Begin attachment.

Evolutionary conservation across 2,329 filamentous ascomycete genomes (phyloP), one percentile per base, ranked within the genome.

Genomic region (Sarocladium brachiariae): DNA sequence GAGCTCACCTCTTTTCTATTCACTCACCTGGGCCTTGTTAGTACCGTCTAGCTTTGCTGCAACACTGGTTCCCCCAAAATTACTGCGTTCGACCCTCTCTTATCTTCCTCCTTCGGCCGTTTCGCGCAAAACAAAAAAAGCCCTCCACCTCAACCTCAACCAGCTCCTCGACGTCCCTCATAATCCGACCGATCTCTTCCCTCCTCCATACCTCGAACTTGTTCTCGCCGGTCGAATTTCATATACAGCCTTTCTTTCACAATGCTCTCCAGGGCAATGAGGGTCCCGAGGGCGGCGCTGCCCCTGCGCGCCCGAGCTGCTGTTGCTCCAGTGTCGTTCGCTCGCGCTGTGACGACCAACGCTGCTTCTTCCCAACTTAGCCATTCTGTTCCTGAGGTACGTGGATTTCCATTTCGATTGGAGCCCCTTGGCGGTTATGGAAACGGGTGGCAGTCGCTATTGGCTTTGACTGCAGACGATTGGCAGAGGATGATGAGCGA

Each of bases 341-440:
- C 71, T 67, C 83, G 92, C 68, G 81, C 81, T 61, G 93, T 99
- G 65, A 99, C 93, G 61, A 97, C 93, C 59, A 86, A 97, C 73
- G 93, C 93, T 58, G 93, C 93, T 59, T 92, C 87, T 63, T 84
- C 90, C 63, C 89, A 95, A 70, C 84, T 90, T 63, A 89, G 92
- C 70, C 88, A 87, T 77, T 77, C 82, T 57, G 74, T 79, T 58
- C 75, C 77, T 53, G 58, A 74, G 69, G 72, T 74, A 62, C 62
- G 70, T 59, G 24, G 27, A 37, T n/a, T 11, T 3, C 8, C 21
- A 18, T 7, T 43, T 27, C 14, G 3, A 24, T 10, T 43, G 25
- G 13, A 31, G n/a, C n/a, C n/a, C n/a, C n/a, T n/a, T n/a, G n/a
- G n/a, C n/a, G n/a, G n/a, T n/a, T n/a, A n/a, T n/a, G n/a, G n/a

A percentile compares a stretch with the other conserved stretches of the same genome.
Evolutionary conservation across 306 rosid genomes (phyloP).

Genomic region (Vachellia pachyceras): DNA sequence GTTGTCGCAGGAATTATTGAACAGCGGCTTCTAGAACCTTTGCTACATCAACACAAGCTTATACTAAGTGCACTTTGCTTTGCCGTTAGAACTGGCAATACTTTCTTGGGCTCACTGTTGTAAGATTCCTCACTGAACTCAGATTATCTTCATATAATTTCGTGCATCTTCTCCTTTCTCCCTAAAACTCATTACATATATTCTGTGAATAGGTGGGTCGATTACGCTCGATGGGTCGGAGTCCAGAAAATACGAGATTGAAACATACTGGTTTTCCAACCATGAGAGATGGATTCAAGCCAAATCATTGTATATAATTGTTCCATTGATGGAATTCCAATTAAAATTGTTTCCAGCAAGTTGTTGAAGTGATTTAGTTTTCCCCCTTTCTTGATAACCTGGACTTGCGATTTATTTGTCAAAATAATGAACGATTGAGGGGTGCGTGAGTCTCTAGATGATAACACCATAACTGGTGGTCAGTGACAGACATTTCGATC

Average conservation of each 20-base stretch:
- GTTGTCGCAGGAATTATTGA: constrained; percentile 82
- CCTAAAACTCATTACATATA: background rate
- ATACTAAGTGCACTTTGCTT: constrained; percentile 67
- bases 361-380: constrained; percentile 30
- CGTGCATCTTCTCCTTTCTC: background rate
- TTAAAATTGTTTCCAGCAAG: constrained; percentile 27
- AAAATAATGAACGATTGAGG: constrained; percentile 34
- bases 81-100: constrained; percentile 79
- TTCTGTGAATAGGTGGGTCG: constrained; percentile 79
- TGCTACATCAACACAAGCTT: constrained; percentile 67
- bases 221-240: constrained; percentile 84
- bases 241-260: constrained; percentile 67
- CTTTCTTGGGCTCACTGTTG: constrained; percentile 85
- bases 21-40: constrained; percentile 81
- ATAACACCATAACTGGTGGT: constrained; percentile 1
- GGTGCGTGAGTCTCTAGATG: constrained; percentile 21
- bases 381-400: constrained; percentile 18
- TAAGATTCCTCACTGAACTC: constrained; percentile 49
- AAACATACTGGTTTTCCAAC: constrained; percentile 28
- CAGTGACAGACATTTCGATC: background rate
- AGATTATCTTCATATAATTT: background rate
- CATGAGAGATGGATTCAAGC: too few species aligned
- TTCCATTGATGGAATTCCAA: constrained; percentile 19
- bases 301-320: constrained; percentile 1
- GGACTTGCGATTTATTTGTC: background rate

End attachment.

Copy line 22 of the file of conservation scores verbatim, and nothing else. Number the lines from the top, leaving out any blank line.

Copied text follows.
- CGTGCATCTTCTCCTTTCTC: background rate